This year was to be a year of exhibitions, projects, books, and workshops; it has turned out rather differently. Over the past weeks and months I have instead been concentrating on writing and printing. In particular I have been cyanotype printing, using negatives made from some of my photographs, but also, as with the work above, photograms made from pressed flowers. These three prints, made on a delicate hand-made paper from Bhutan, are mounted together on an A3-sized board to form a one-of-a-kind artwork. I’m selling this work, and other cyanotypes, over at my photography website (there are books and other prints for sale there too). Selling prints has been a great source of encouragement this Spring, so thank-you to everyone who has helped support me and other artists this way.
On Tuesday December 10th I went to the British Library in London to receive the 2019 Michael Marks Award for illustration of a poetry pamphlet. I’ve written a bit more about this over on my photography website chrisroutledge.pictures, but the short version is that this was for the photographs in Carousel, my collaboration with poet Rebecca Goss, published by Guillemot Press.
Receiving the award was a wonderful way to end 2019, which has been quite a big year for my photography. Back in October I had my first solo exhibition, at the Heaton Cooper Studio Archive Gallery in Grasmere (there are still some copies of the accompanying limited edition book available). I also exhibited at the Liverpool Art Fair, and I have two limited edition prints in the dot-art gallery’s Liverpool Collection, which you can see (and buy from there) until January 18th. The two prints are best seen in person, but if you want to take a look they are Mersey Docks and Harbour Board (Mann Island) and Futurist.
I’m excited to announce that my collaborative book with poet Rebecca Goss is available from Guillemot Press today. It’s in a limited edition of 200, and like all Guillemot books is beautifully made and presented. This project has been simmering for over eight years, and we are delighted with the way it turned out. You can buy the book from Guillemot Press here.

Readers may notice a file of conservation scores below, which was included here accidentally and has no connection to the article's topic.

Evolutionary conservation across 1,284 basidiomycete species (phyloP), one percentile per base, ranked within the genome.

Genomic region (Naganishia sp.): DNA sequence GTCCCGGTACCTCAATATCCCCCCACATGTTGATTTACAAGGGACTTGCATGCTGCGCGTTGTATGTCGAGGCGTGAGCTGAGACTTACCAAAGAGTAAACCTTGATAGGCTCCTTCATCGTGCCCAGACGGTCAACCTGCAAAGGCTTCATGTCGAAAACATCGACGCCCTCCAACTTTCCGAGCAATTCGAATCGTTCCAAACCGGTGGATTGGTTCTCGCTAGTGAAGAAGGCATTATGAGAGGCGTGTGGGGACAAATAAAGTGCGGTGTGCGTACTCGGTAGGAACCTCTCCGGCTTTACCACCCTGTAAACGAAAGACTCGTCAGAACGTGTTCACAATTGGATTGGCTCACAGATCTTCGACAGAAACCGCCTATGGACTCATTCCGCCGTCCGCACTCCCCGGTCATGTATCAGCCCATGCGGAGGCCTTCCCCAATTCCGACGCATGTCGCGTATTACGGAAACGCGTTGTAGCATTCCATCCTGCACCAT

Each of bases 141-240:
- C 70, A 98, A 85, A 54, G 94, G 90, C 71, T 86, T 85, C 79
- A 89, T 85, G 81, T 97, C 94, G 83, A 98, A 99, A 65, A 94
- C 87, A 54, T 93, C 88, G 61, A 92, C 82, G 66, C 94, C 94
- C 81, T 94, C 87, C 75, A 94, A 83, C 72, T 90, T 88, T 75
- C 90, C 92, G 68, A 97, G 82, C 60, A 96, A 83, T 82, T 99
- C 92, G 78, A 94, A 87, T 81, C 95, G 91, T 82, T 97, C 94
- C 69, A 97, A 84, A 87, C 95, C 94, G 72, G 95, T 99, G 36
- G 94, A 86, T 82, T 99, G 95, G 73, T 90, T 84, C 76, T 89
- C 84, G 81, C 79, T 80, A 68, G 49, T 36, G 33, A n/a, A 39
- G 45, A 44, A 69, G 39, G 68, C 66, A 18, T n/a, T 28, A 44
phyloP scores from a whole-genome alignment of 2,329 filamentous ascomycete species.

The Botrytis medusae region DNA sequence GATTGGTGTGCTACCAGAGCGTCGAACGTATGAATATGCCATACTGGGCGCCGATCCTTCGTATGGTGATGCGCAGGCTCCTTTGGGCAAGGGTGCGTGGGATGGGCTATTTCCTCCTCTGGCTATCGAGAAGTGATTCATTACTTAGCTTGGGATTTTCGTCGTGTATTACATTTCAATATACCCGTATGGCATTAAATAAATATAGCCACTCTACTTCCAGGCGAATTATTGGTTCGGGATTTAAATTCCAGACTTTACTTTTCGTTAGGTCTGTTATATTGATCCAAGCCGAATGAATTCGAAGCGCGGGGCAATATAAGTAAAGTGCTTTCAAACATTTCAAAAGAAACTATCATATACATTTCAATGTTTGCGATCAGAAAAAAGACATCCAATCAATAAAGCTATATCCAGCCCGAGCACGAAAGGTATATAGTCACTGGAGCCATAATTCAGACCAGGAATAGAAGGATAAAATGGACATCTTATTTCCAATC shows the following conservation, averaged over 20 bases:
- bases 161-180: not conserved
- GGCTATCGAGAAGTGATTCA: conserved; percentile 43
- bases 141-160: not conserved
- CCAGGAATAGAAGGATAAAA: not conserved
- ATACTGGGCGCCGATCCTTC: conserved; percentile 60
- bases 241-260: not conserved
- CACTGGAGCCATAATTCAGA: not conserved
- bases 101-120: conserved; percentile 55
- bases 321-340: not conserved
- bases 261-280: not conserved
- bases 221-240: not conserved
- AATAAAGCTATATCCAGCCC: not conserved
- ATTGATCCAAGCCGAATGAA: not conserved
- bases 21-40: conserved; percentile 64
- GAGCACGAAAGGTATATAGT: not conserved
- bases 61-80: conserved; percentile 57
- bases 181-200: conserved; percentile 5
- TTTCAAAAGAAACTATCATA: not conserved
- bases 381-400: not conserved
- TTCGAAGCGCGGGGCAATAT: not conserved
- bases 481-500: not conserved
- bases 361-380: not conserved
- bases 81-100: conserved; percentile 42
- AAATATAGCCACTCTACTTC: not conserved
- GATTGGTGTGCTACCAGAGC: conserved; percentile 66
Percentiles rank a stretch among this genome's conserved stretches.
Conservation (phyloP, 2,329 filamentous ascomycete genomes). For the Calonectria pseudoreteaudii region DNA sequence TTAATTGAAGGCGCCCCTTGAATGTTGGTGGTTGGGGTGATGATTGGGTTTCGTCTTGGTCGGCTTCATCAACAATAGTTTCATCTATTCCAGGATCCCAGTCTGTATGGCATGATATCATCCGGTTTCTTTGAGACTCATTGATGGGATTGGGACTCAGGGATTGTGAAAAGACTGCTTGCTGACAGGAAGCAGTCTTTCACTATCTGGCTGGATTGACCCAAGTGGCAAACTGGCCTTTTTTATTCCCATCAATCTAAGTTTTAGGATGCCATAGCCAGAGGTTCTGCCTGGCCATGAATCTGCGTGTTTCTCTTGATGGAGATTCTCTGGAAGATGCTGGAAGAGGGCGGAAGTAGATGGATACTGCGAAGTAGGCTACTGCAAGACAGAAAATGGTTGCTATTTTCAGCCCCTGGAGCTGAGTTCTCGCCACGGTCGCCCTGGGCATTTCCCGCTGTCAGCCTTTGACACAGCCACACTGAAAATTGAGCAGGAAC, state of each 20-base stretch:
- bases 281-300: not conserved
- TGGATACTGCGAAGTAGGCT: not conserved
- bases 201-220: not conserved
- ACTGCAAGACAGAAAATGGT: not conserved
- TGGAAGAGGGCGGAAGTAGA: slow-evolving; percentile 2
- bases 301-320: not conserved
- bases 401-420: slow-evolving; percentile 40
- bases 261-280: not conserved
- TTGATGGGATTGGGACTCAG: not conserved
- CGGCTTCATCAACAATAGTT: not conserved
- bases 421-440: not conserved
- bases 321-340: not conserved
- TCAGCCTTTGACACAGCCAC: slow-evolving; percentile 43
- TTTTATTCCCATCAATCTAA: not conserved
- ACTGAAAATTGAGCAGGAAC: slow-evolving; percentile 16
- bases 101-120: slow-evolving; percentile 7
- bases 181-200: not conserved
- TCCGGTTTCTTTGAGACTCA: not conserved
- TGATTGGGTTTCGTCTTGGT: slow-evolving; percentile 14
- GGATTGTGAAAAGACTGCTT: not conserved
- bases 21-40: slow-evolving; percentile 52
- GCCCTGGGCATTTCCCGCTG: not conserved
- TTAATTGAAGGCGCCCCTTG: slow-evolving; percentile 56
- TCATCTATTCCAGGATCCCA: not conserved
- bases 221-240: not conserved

More information is on the Open Eye gallery website.
Yesterday I had to go next door to finish off cutting our shared hedge, but I was distracted, as usual, by an opportunity to take pictures. I finished the hedge, but not before I had spent an hour lying down in the grass, getting wet and risking being stung by wasps, photographing these butterflies. They let me go very close, but I suspect they were probably a bit drunk. As far as I can work out, the butterflies here are the Red Admiral, the Comma, and the Speckled Wood, but I’m no better on butterflies than varieties of apple.
The dunes at Crosby have been protected from erosion by an enormous pile of demolition rubbish from what looks like Lancashire factories and other large buildings. Lovely sea-rounded bricks. (1968 Zorki-4, Jupiter-8 lens, Kodak Ultramax 400).
Kodak is hosting a great online exhibition featuring the work of photographer Frank Hurley, who documented Shackleton’s expedition to Antarctica in 1914-1916. There’s a heavy emphasis on how amazing Kodak products have been over the years, but looking at the pictures on show, they have a point:
“Frank Hurley considered his color photos “amongst the most valuable records of the expedition.” He was an early user of a method of color photography called the Paget process, which was introduced commercially little more than a year before the Endurance sailed.” More
We took a post-Christmas trip to the Lake District yesterday and had a very cold walk along the path from Elterwater to Skelwith Bridge. This photograph gives an idea of how cold, and how beautiful, it was. The Olympus E410 is an entry-level D-SLR, so it has its limitations, and the lighting conditions–frost, water, direct sun–were not easy to handle for a novice like me, but as you can see, it is remarkably good at photographing water. Click to view full size.
Yesterday we spent the afternoon at the Albert Dock and went to the Tate, where we enjoyed the brilliantly strange exhibits on the Fifth Floor. The picture below has nothing to do with the exhibition, but it is pretty, in a bleak sort of way.